The geometric maximum traveling salesman problemThe geometric maximum traveling salesman problem

Access Restriction
Subscribed

 Author Barvinok, Alexander ♦ Fekete, Sndor P. ♦ Johnson, David S. ♦ Tamir, Arie ♦ Woeginger, Gerhard J. ♦ Woodroofe, Russ Source ACM Digital Library Content type Text Publisher Association for Computing Machinery (ACM) File Format PDF Copyright Year ©2003 Language English
 Subject Domain (in DDC) Computer science, information & general works ♦ Data processing & computer science Subject Keyword Euclidean metric ♦ NP-hardness ♦ Traveling salesman problem ♦ Maximum scatter TSP ♦ Optimization ♦ Polyhedral metric ♦ Polynomial time Abstract We consider the traveling salesman problem when the cities are points in $&##x211D;^{d}$ for some fixed $\textit{d}$ and distances are computed according to geometric distances, determined by some norm. We show that for any polyhedral norm, the problem of finding a tour of $\textit{maximum}$ length can be solved in polynomial time. If arithmetic operations are assumed to take unit time, our algorithms run in time $O(n^{f™2}$ log $\textit{n}),$ where $\textit{f}$ is the number of facets of the polyhedron determining the polyhedral norm. Thus, for example, we have $O(n^{2}$ log $\textit{n})$ algorithms for the cases of points in the plane under the Rectilinear and Sup norms. This is in contrast to the fact that finding a $\textit{minimum}$ length tour in each case is NP-hard. Our approach can be extended to the more general case of $\textit{quasi-norms}$ with a not necessarily symmetric unit ball, where we get a complexity of $O(n^{2f™2}$ log $\textit{n}).For$ the special case of two-dimensional metrics with $\textit{f}$ = 4 (which includes the Rectilinear and Sup norms), we present a simple algorithm with $\textit{O}(\textit{n})$ running time. The algorithm does not use any indirect addressing, so its running time remains valid even in comparison based models in which sorting requires $Ω(\textit{n}$ log $\textit{n})$ time. The basic mechanism of the algorithm provides some intuition on why polyhedral norms allow fast algorithms.Complementing the results on simplicity for polyhedral norms, we prove that, for the case of Euclidean distances in $&##x211D;^{d}$ for $\textit{d}$ ≥ 3, the Maximum TSP is NP-hard. This sheds new light on the well-studied difficulties of Euclidean distances. ISSN 00045411 Age Range 18 to 22 years ♦ above 22 year Educational Use Research Education Level UG and PG Learning Resource Type Article Publisher Date 2003-09-01 Publisher Place New York e-ISSN 1557735X Journal Journal of the ACM (JACM) Volume Number 50 Issue Number 5 Page Count 24 Starting Page 641 Ending Page 664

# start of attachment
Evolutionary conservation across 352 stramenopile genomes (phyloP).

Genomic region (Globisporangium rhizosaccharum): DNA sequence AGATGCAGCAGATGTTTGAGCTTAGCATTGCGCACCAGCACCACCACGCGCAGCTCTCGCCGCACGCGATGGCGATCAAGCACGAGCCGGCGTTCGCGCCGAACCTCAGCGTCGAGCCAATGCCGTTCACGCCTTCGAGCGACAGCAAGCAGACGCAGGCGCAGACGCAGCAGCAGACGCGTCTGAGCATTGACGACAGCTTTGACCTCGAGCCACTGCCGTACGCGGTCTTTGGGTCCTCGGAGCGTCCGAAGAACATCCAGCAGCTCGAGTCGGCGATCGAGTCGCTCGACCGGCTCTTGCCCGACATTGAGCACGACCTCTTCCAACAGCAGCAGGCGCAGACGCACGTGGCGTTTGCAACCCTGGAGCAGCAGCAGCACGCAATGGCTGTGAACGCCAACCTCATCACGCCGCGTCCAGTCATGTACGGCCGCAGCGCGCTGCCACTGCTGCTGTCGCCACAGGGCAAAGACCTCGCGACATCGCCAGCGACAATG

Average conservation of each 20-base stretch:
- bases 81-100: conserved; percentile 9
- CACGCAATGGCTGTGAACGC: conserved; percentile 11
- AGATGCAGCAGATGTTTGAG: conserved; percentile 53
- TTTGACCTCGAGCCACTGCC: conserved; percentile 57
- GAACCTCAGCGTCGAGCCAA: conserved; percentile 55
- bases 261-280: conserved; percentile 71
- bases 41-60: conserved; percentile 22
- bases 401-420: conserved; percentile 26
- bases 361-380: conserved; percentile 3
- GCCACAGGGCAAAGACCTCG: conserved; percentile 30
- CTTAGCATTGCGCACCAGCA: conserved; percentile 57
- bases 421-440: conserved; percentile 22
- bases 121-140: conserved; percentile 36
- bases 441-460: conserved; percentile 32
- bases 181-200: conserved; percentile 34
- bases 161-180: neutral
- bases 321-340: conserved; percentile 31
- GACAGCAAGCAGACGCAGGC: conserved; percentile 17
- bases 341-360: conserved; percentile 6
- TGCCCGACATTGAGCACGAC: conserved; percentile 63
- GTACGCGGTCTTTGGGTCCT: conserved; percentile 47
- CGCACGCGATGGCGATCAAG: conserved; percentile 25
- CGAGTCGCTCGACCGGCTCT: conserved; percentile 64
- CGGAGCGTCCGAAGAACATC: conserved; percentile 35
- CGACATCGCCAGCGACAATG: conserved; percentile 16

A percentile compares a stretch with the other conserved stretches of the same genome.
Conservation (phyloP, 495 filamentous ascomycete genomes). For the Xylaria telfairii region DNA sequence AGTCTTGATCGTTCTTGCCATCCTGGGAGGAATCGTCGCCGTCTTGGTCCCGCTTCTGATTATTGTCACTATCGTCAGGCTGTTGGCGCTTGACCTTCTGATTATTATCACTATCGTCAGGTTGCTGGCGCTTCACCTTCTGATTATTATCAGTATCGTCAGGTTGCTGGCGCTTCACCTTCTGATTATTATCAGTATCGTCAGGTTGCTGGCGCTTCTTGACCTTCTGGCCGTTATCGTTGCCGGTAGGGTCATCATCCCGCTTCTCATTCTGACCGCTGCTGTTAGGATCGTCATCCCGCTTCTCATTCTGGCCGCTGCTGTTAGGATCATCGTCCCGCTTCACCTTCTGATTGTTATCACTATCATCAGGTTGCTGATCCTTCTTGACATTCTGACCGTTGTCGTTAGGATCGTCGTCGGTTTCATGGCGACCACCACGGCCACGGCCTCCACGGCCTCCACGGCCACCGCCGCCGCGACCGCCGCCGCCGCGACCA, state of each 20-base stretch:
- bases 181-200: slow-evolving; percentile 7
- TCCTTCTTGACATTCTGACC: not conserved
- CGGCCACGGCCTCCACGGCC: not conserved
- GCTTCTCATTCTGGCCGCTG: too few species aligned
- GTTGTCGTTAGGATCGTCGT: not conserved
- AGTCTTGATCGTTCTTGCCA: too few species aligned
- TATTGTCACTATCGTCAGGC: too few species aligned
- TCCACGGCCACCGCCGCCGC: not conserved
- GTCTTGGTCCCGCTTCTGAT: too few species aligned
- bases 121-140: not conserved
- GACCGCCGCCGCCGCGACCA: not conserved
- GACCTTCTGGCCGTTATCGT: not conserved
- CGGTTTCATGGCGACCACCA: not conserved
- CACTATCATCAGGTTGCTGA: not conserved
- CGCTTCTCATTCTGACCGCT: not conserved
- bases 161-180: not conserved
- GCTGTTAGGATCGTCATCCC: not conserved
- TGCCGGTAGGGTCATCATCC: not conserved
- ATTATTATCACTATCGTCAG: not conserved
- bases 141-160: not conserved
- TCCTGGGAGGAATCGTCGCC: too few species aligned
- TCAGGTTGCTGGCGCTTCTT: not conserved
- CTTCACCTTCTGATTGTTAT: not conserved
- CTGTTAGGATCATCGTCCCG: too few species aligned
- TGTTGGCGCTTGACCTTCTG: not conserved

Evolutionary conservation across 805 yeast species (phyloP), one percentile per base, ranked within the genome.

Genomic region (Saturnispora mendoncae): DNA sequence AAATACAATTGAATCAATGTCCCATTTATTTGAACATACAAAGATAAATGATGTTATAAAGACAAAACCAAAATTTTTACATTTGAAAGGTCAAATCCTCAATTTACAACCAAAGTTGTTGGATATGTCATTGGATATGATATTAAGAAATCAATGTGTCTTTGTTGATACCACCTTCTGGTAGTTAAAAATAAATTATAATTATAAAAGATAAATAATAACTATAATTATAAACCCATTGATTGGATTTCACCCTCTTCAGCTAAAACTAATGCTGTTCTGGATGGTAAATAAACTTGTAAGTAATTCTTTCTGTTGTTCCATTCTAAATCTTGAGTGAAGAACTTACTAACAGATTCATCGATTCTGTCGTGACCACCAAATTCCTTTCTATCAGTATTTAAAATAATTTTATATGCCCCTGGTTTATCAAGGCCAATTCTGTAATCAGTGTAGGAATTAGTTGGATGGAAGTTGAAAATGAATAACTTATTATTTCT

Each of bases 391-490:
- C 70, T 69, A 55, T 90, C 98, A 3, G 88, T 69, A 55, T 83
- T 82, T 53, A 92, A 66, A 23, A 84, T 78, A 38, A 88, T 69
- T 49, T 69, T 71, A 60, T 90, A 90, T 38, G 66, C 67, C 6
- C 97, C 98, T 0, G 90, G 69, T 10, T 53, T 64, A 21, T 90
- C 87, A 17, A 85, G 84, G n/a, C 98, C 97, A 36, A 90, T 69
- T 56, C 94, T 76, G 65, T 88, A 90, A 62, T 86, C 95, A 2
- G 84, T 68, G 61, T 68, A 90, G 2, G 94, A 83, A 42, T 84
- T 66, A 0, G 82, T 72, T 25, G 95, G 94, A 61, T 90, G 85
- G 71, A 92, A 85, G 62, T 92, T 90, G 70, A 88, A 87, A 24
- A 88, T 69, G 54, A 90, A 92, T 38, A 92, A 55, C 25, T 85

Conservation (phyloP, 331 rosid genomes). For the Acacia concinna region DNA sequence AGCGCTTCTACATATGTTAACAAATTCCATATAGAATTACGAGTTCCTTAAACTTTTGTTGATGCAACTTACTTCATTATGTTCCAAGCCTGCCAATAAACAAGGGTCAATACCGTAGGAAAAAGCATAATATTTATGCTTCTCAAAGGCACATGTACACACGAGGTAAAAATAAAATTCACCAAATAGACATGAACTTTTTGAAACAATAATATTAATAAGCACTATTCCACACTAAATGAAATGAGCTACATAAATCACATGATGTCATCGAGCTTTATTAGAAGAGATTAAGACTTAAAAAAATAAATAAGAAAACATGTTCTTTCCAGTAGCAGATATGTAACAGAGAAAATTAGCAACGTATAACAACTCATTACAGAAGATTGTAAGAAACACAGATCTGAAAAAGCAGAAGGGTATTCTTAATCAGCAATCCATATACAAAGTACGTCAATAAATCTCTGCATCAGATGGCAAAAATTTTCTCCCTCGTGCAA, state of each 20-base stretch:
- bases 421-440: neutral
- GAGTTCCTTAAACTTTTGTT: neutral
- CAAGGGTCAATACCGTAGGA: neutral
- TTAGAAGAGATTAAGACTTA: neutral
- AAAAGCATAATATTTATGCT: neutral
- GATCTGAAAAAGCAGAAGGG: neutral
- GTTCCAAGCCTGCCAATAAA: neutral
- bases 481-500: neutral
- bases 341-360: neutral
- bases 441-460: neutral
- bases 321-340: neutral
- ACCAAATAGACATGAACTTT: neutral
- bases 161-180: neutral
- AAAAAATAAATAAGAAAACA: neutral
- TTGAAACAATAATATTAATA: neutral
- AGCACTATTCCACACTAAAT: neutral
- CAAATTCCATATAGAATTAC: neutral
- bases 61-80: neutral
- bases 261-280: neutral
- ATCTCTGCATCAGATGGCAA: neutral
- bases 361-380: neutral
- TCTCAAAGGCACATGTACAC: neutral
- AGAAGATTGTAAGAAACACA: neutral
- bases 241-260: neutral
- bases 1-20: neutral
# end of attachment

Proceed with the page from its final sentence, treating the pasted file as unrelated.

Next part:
Open content in new tab

Source: ACM Digital Library